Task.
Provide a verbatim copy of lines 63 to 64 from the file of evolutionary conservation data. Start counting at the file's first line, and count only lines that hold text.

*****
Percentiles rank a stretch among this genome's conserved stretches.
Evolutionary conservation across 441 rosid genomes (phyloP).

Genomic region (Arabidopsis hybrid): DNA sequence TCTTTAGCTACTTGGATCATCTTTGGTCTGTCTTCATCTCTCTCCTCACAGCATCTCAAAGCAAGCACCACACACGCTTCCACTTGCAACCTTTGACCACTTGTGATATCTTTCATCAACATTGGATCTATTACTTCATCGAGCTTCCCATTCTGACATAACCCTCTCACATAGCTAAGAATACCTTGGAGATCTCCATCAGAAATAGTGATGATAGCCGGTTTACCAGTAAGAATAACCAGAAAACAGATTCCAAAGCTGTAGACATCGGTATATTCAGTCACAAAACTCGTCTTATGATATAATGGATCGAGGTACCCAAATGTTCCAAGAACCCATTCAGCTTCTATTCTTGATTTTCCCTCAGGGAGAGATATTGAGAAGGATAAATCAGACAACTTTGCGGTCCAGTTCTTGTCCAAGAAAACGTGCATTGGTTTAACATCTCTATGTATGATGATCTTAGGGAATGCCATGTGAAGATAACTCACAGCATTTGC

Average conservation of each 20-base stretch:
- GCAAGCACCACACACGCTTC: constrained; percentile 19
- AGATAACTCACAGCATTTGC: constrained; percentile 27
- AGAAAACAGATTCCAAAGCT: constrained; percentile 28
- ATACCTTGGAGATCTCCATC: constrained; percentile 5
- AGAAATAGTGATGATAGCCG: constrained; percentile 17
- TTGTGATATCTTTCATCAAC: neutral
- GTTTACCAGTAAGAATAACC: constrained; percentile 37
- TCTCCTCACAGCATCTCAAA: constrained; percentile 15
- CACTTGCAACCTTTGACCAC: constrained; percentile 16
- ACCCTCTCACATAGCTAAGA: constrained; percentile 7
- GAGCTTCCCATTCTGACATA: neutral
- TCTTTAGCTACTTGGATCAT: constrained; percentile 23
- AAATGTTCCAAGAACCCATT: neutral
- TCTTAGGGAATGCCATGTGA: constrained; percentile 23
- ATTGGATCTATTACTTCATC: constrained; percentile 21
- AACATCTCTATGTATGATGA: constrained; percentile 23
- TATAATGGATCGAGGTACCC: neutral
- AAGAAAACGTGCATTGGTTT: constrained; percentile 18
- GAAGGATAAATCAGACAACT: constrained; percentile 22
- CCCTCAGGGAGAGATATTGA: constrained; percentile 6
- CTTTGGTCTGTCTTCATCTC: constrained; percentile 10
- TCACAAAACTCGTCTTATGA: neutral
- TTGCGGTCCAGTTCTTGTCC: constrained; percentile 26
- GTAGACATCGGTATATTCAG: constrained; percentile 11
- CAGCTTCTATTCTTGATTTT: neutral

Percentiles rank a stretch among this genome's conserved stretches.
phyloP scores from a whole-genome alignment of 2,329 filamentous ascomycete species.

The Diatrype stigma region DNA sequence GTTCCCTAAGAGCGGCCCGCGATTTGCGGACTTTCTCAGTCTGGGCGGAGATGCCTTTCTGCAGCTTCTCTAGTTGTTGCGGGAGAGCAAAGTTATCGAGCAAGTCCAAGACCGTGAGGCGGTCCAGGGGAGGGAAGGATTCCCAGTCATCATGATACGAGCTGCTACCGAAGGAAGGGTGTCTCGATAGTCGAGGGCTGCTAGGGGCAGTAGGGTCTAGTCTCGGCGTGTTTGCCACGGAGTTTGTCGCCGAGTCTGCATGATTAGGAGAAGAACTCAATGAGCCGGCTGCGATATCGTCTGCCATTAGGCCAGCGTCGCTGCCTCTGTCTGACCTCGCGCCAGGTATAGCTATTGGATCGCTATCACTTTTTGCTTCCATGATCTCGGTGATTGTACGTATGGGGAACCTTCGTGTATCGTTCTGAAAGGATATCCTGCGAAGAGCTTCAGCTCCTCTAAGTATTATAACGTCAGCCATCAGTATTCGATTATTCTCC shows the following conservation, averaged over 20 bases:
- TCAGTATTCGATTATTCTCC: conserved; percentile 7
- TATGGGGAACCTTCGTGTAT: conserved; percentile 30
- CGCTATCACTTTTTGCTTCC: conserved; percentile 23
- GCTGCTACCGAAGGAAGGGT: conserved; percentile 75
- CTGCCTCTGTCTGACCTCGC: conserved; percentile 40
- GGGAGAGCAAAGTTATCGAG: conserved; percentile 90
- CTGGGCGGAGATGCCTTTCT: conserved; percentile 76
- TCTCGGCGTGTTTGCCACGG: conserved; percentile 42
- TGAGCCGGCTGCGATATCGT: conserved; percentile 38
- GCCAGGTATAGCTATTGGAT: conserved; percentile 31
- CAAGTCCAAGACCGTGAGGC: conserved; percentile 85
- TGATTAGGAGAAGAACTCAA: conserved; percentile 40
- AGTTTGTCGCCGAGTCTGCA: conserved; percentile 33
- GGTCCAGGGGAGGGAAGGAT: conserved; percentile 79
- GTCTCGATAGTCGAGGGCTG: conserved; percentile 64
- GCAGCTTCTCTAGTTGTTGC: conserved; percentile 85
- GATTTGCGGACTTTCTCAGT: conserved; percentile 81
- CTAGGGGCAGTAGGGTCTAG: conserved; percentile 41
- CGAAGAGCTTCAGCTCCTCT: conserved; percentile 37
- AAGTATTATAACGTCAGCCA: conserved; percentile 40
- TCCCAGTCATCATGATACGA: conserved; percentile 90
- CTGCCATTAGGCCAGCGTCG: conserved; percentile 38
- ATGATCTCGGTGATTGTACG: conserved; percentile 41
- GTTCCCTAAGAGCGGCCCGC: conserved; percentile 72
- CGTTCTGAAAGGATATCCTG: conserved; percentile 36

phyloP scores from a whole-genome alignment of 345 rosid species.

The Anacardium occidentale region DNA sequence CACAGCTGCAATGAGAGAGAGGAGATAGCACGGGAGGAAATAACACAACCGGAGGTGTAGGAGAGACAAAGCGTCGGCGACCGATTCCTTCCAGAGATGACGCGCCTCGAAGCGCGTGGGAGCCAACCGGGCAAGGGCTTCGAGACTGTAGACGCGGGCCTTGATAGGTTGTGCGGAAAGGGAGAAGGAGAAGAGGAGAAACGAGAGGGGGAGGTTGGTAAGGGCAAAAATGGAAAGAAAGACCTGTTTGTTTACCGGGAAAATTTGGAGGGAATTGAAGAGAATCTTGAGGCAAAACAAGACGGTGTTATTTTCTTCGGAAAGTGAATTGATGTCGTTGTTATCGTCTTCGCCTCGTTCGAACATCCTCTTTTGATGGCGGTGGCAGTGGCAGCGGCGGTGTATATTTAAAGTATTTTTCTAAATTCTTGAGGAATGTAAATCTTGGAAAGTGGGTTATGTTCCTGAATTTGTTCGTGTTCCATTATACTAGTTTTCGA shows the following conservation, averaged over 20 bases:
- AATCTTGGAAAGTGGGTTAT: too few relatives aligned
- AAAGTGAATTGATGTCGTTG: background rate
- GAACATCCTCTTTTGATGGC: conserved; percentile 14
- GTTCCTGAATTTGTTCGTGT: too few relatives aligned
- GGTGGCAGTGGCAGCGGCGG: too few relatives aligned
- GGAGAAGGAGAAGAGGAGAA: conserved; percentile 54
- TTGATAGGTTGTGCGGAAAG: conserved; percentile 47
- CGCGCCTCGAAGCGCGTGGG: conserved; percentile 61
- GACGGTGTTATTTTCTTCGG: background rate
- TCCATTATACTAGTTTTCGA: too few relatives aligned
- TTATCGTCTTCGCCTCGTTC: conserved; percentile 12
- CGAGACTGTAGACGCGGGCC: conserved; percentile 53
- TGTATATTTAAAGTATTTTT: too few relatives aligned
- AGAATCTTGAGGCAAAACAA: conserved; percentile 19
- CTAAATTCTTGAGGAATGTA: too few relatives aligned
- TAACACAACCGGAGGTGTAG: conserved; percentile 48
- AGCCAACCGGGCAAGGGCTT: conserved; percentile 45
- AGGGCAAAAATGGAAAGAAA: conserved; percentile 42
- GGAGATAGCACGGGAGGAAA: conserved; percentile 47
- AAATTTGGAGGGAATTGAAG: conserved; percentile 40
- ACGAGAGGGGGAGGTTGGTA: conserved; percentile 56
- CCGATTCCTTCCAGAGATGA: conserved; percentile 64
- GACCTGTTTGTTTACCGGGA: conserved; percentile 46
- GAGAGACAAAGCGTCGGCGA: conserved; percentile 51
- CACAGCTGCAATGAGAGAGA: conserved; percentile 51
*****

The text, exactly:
- GTTCCTGAATTTGTTCGTGT: too few relatives aligned
- GGTGGCAGTGGCAGCGGCGG: too few relatives aligned